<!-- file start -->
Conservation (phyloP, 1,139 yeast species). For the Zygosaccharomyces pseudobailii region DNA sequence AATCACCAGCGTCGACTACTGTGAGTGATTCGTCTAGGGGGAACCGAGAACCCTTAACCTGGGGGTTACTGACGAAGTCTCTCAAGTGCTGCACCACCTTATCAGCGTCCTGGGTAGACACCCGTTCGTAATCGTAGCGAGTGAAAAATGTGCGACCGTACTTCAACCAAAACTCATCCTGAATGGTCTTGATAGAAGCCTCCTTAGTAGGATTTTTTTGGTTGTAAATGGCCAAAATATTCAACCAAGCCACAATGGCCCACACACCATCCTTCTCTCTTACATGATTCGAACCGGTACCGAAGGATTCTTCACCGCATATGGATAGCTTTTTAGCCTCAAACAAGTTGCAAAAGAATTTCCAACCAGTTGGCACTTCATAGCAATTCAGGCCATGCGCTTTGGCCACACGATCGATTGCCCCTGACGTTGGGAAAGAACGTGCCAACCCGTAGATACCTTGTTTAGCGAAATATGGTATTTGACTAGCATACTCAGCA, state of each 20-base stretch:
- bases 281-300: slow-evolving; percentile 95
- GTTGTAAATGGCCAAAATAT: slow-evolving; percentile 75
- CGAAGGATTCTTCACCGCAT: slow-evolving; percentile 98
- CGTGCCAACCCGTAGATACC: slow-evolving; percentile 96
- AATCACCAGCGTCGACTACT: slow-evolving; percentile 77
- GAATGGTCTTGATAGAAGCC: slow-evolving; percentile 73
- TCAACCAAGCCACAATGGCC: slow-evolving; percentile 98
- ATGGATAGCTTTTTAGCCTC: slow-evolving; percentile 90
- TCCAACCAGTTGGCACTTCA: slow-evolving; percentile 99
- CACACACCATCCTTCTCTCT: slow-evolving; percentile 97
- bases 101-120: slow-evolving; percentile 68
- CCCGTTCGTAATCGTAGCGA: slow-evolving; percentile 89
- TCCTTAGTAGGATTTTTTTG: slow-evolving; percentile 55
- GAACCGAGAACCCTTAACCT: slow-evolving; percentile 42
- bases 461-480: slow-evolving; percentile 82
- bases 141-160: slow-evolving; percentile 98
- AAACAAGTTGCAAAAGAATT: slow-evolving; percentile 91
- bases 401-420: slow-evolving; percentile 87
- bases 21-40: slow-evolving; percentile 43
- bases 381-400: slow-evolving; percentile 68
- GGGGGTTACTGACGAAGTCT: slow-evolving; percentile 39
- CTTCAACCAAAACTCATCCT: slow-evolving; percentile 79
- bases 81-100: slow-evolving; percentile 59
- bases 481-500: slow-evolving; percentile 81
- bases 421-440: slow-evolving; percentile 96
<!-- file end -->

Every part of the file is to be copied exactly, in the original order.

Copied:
Conservation (phyloP, 1,139 yeast species). For the Zygosaccharomyces pseudobailii region DNA sequence AATCACCAGCGTCGACTACTGTGAGTGATTCGTCTAGGGGGAACCGAGAACCCTTAACCTGGGGGTTACTGACGAAGTCTCTCAAGTGCTGCACCACCTTATCAGCGTCCTGGGTAGACACCCGTTCGTAATCGTAGCGAGTGAAAAATGTGCGACCGTACTTCAACCAAAACTCATCCTGAATGGTCTTGATAGAAGCCTCCTTAGTAGGATTTTTTTGGTTGTAAATGGCCAAAATATTCAACCAAGCCACAATGGCCCACACACCATCCTTCTCTCTTACATGATTCGAACCGGTACCGAAGGATTCTTCACCGCATATGGATAGCTTTTTAGCCTCAAACAAGTTGCAAAAGAATTTCCAACCAGTTGGCACTTCATAGCAATTCAGGCCATGCGCTTTGGCCACACGATCGATTGCCCCTGACGTTGGGAAAGAACGTGCCAACCCGTAGATACCTTGTTTAGCGAAATATGGTATTTGACTAGCATACTCAGCA, state of each 20-base stretch:
- bases 281-300: slow-evolving; percentile 95
- GTTGTAAATGGCCAAAATAT: slow-evolving; percentile 75
- CGAAGGATTCTTCACCGCAT: slow-evolving; percentile 98
- CGTGCCAACCCGTAGATACC: slow-evolving; percentile 96
- AATCACCAGCGTCGACTACT: slow-evolving; percentile 77
- GAATGGTCTTGATAGAAGCC: slow-evolving; percentile 73
- TCAACCAAGCCACAATGGCC: slow-evolving; percentile 98
- ATGGATAGCTTTTTAGCCTC: slow-evolving; percentile 90
- TCCAACCAGTTGGCACTTCA: slow-evolving; percentile 99
- CACACACCATCCTTCTCTCT: slow-evolving; percentile 97
- bases 101-120: slow-evolving; percentile 68
- CCCGTTCGTAATCGTAGCGA: slow-evolving; percentile 89
- TCCTTAGTAGGATTTTTTTG: slow-evolving; percentile 55
- GAACCGAGAACCCTTAACCT: slow-evolving; percentile 42
- bases 461-480: slow-evolving; percentile 82
- bases 141-160: slow-evolving; percentile 98
- AAACAAGTTGCAAAAGAATT: slow-evolving; percentile 91
- bases 401-420: slow-evolving; percentile 87
- bases 21-40: slow-evolving; percentile 43
- bases 381-400: slow-evolving; percentile 68
- GGGGGTTACTGACGAAGTCT: slow-evolving; percentile 39
- CTTCAACCAAAACTCATCCT: slow-evolving; percentile 79
- bases 81-100: slow-evolving; percentile 59
- bases 481-500: slow-evolving; percentile 81
- bases 421-440: slow-evolving; percentile 96